Sunday, July 1, 2018

The days of our lives are numbered

In the Gregorian calendar, today (or yesterday, if you are in certain parts of the world) is (or was) the first day of July in the Year Of Our Lord 2018, also called AD 2018 (Anno Domini, Latin for Year Of Our Lord) or 2018 CE (Common Era or Christian Era, take your pick) as opposed to BCE (Before the Common or Christian Era, ditto).

Note to self: Try to stop using so many parentheses.

There are other calendars, almost too many to mention, which has never stopped me before, but like Edith Bunker of old, I will stifle myself, except to mention in passing that AD 2018 is also the year AH 1439 (Anno Hijri) in the Islamic calendar and AM 5778 (Anno Mundi) in the Hebrew calendar. AH 1 coincided with AD 622, but do note, won't you, that although only 1396 years (2018 minus 622) have passed in the Christian calendar, 1439 years have passed in the Islamic calendar, because the Islamic year, being lunar, is consistently shorter by about 11 days than the solar year used by the Gregorian calendar. The Islamic years are slowly gaining on the Gregorian years, but it will be many years before the two coincide. According to what I read, the first day of the 5th month of CE 20874 in the Gregorian calendar will also be (approximately) the first day of the 5th month of AH 20874 of the Islamic calendar. I kid you not.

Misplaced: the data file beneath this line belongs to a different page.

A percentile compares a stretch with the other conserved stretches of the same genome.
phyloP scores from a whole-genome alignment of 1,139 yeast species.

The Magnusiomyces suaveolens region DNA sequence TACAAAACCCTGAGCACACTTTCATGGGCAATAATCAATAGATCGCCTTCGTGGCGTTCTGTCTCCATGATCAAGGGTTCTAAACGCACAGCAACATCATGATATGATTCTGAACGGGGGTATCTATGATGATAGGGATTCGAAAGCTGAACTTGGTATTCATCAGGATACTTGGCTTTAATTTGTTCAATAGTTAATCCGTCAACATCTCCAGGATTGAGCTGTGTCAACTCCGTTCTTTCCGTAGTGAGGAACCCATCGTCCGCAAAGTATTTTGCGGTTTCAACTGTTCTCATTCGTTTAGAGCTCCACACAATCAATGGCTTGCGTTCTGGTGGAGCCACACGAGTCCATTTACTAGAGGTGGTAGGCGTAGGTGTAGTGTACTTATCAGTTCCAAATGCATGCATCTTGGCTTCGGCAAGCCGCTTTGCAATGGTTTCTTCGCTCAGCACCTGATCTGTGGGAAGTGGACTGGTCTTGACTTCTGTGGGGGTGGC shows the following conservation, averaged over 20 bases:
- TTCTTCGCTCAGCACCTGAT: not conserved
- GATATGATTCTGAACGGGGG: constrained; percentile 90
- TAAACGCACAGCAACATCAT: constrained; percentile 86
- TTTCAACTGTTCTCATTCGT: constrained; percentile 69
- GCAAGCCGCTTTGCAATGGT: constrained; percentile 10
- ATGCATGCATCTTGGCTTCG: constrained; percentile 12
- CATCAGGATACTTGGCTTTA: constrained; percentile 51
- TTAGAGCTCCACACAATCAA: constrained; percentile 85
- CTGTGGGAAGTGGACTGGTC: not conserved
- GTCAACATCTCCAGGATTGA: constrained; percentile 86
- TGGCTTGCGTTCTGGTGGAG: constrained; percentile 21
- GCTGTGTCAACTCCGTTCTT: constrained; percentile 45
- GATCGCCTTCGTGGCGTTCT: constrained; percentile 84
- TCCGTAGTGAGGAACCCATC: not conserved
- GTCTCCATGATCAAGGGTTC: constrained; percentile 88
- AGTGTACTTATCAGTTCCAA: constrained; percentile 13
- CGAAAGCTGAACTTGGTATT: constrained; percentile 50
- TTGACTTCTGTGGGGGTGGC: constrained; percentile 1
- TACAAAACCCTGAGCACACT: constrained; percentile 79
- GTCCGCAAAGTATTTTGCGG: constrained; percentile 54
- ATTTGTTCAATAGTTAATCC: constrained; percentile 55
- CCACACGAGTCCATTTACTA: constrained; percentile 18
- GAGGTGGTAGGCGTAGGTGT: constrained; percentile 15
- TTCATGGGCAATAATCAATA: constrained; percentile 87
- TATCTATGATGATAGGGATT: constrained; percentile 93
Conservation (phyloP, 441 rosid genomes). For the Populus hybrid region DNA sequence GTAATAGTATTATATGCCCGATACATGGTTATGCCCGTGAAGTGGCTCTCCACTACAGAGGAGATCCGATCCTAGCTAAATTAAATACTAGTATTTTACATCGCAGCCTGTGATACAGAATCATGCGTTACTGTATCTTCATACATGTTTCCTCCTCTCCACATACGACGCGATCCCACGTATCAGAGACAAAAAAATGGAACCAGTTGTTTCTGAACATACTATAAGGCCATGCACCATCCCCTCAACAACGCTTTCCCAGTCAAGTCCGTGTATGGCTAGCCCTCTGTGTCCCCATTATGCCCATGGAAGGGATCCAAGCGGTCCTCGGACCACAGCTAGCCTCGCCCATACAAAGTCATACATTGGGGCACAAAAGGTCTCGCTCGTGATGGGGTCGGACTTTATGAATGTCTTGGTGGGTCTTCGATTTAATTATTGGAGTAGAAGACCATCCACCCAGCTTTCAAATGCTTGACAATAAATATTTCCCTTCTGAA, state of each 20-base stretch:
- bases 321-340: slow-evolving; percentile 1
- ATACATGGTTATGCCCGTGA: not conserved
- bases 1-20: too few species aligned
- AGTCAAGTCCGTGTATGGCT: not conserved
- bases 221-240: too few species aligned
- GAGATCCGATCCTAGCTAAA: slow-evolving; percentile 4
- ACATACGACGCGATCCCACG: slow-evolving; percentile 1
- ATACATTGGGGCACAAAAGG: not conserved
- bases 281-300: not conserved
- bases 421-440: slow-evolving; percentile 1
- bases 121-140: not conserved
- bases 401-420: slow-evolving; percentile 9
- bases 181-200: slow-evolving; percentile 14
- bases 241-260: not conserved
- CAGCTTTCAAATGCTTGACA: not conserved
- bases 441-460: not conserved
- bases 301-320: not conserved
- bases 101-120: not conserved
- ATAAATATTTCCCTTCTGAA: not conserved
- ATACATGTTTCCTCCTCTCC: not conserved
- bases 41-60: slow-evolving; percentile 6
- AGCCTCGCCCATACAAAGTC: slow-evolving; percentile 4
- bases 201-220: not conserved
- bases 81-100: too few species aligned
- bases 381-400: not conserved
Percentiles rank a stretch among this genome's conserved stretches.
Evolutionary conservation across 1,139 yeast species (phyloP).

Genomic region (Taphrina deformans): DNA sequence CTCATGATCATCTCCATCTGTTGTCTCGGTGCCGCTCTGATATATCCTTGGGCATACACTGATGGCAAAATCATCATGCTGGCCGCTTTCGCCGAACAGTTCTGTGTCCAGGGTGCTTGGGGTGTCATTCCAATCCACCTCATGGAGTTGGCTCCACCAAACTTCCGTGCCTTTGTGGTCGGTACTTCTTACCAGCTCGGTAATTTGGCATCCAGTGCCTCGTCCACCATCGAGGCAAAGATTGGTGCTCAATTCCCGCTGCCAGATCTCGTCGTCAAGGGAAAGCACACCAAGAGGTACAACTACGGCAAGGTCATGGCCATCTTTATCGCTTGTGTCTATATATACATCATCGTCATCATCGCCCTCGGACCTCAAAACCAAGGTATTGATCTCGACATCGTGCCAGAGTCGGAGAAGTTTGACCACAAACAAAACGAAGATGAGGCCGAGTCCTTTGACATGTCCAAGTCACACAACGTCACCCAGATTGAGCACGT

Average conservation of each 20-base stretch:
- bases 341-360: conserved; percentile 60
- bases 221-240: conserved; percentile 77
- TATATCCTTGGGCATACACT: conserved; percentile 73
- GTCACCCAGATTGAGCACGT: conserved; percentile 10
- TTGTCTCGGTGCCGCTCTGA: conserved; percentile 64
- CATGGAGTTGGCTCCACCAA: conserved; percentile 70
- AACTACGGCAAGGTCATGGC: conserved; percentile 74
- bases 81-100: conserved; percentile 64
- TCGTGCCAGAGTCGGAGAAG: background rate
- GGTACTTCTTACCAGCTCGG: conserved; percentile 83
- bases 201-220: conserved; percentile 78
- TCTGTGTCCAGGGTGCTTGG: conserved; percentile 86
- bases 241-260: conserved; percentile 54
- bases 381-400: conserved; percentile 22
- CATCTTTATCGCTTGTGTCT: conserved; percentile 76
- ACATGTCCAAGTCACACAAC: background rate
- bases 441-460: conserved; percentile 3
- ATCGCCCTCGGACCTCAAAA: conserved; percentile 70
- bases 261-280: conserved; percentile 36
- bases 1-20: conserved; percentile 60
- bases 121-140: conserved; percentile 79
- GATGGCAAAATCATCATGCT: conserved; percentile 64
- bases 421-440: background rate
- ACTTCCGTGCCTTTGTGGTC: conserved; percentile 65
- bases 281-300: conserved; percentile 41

But I don't want to talk about calendars today. I want to talk about numeral systems.

There are many of those, too. Here are some of the most common ones:


A couple of those look familiar, but only a couple. From top to bottom, they are Arabic numerals, Eastern Arabic numerals, Roman numerals, Bengali-Assamese numerals, Malayalam numerals, Thai numerals, and Chinese numerals.

Here are the Babylonian numerals (written, of course, in cuneiform):


On this day in AD 1646, Gottfried Wilhelm Leibniz was born.

(Portrait of Gottfried Wilhelm Leibniz, c.1695 by Bernhard Christoph Francke. Hangs in the Herzog Anton Ulrich Museum, Braunschweig)

I'm sure your head, if it is anything like my head, is spinning. We'll stop now and talk more later.


4 comments:

  1. What a wonderful painting of Leibniz! In the Mississippi of my teen years, thugs would have forcibly shaved his head, but I suppose he would get by okay today.

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  2. Then again, maybe most of that hair was a wig.

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  3. I had enough problems with binary arithmetic. As for dates I can't remember today's date in one calendar never mind many.

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  4. My first thought was "does anybody actually have hair that thick?"
    and then I realised my sons hair would be like that if it was long enough.

    Maybe you should do a post about hair, we seem to be easily distracted from numbers :)

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